What do we know about the suspected poisoning of Roman Abramovich

What do we know about the suspected poisoning of Roman Abramovich

In the night between 3 and 4 March 2022, ten days after the beginning of the Russian invasion of Ukraine, the Russian oligarch Roman Abramovich and two other people began to feel ill after participating in a peace negotiation in Kyiv, the capital of Ukraine. According to investigative journalism website Bellingcat and the Wall Street Journal, which broke the news, the three were poisoned with an unidentified chemical agent, which would have caused itchy skin, severe pain in the eyes and, for Abramovich alone, the loss of vision for a few hours.

A constant and painful tearing, red eyes and severe irritation of the skin of the hands and face. These are the symptoms reported by Ambramovich, the Ukrainian MP Rustem Umerov and another negotiator after the secret meeting in Kyiv. The three began to feel better on the morning of March 4, as they moved from the capital to Istanbul to continue negotiations, although symptoms continued milder for a week. Once they arrived in Turkey they received medical treatment and met with Bellingcat chemical weapons experts, who subjected them to medical and chemical tests.

Following the analyzes carried out, the experts concluded that the symptoms were traceable. upon contact with an unspecified chemical, administered in sufficient quantity to scare the negotiators, but not kill them. However, it was not possible to retrieve information on the type of poison used, due to the lack of adequately equipped laboratories in Istanbul and because too much time would have passed between poisoning and examinations. Furthermore, it is not even clear how they came into contact with the chemical agent, given that, according to the reconstructions reported by Bellingcat, the three consumed only water and chocolate before experiencing the initial itch.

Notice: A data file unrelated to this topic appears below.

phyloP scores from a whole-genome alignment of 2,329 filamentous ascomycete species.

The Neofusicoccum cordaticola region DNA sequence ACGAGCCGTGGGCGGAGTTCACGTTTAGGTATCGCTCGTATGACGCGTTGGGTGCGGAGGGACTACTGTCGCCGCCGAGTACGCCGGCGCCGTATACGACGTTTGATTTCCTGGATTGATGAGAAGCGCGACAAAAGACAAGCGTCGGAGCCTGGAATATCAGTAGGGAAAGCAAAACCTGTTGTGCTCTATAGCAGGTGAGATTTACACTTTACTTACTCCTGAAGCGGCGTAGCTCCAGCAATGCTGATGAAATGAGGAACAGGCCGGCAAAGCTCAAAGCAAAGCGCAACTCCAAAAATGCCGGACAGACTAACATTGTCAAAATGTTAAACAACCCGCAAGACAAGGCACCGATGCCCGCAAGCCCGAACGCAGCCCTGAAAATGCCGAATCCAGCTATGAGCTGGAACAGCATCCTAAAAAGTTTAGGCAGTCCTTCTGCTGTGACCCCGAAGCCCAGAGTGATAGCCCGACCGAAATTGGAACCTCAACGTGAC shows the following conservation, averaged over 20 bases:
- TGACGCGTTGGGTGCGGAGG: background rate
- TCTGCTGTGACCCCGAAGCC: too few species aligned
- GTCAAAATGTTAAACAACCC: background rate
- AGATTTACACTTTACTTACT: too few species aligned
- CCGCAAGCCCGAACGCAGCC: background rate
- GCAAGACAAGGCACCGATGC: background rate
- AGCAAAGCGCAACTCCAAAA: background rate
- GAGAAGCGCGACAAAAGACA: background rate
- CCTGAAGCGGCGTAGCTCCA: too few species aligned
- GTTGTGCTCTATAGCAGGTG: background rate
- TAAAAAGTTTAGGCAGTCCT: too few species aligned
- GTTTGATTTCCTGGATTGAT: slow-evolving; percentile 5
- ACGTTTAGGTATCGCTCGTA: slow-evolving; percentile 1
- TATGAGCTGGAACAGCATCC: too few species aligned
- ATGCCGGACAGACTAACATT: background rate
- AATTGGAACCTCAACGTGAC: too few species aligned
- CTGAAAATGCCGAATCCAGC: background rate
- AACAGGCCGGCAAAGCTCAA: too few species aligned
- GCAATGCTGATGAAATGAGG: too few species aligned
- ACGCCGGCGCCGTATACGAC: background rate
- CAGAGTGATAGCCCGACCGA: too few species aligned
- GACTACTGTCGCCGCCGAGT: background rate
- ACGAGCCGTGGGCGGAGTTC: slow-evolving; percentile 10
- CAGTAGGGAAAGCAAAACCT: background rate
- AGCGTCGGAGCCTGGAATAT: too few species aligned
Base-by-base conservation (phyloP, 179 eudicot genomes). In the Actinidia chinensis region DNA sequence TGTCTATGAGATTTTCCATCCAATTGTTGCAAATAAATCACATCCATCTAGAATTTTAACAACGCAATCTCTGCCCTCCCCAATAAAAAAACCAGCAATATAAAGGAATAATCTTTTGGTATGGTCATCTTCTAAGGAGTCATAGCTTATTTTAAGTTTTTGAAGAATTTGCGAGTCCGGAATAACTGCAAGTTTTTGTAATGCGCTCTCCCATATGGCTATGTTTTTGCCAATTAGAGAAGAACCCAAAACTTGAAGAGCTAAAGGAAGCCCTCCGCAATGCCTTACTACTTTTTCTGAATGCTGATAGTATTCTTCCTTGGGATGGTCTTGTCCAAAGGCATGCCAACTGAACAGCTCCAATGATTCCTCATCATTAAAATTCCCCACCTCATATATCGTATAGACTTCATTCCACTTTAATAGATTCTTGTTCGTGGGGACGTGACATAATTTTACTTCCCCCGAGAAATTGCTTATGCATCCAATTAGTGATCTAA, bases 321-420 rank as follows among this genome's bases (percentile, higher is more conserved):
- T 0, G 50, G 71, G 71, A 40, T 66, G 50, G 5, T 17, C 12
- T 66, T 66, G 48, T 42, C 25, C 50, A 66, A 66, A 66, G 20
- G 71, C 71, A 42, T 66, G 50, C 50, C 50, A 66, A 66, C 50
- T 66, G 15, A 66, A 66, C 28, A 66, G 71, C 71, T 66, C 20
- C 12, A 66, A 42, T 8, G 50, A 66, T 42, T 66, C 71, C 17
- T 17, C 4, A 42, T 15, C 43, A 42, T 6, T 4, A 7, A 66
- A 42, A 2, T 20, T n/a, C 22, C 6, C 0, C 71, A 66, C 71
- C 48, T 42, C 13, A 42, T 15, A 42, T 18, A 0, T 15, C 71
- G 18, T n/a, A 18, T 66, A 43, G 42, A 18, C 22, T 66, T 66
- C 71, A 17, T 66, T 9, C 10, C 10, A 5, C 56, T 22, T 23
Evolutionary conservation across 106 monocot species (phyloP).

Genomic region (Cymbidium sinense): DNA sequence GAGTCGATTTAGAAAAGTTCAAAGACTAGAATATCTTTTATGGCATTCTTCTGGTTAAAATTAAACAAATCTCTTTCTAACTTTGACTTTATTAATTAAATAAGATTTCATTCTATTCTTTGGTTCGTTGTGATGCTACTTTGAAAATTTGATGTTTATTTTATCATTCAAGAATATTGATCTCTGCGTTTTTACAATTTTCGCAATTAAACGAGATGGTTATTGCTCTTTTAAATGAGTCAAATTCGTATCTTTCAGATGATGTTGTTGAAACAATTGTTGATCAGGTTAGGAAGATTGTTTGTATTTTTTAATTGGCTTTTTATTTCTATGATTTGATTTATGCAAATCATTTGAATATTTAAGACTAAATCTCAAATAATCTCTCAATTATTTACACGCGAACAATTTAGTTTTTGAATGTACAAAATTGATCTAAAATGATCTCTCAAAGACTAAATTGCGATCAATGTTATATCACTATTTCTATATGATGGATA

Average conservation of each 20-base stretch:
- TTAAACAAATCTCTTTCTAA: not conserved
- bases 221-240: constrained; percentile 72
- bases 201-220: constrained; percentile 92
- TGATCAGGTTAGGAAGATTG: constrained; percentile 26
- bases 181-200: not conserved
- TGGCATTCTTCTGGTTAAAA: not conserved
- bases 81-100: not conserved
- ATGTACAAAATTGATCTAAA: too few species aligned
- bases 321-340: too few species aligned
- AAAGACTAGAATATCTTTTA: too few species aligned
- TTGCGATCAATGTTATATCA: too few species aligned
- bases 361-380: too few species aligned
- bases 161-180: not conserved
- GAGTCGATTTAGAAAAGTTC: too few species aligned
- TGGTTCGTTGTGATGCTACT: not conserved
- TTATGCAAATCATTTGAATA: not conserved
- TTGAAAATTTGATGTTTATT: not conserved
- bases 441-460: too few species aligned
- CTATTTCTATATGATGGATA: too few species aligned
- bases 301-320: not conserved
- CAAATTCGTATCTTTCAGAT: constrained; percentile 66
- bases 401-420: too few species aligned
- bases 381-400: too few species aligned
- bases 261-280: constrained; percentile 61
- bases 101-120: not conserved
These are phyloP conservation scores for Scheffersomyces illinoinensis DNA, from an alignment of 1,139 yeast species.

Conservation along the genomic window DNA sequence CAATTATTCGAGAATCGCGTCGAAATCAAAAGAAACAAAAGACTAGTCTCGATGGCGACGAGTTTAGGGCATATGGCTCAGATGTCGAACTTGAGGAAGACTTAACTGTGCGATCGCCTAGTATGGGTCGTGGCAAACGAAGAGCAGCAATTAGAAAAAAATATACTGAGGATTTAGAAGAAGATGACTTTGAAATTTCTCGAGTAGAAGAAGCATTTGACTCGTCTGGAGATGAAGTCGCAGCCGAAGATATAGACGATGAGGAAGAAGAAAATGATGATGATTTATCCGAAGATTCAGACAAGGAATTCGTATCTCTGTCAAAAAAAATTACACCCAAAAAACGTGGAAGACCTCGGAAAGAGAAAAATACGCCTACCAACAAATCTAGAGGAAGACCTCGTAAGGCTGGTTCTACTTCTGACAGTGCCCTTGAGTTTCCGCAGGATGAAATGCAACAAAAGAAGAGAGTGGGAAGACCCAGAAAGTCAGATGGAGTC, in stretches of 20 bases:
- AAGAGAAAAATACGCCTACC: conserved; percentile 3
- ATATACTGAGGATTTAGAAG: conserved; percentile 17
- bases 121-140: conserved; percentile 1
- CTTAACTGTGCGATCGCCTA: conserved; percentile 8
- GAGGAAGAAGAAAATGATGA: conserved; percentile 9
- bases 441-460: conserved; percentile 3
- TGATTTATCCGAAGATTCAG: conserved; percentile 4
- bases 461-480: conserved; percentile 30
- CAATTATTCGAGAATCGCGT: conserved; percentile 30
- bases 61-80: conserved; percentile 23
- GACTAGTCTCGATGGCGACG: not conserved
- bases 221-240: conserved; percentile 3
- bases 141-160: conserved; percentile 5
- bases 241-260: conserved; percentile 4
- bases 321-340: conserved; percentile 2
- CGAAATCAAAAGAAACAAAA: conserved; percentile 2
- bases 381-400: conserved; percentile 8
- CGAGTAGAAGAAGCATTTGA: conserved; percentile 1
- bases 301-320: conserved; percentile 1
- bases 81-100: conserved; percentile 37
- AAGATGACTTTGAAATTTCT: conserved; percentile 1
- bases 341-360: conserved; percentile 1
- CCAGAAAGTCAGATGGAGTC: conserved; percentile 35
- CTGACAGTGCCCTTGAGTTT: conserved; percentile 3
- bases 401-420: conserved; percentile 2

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It therefore remains a mystery who and how managed to poison the three negotiators, but, although there is still no evidence , suspicions immediately fell on Moscow intelligence. In the past, in fact, the Kremlin has been accused several times of using poison to eliminate political enemies. A recent example is the poisoning of Alexei Navalny, opponent of Russian President Vladimir Putin, in 2020. On this occasion the members of Bellingcat, with the support of Navalny himself, managed to find out how the Russian secret services scattered the agent. nerve Novichok in the opponent's linen. Going back even further, however, we remember the poisoning of former Russian officer Sergei Skripal in the United Kingdom in 2018 and that of former Ukrainian president Viktor Yushchenko in 2004, following the so-called Orange Revolution.

According to what reported by the Wall Street Journal, the attack was directed against Abramovich by "an extremist fringe in Moscow" interested in derailing the peace talks. Indeed, since the beginning of the invasion, the oligarch has actively engaged in negotiations parallel to the official ones, apparently under the explicit request of Ukrainian President Volodymyr Zelensky, due to his direct access to Putin. Abramovich, who is one of the richest people in Russia, is now under sanctions from the UK and the EU, but not the US, presumably for his role as negotiator.

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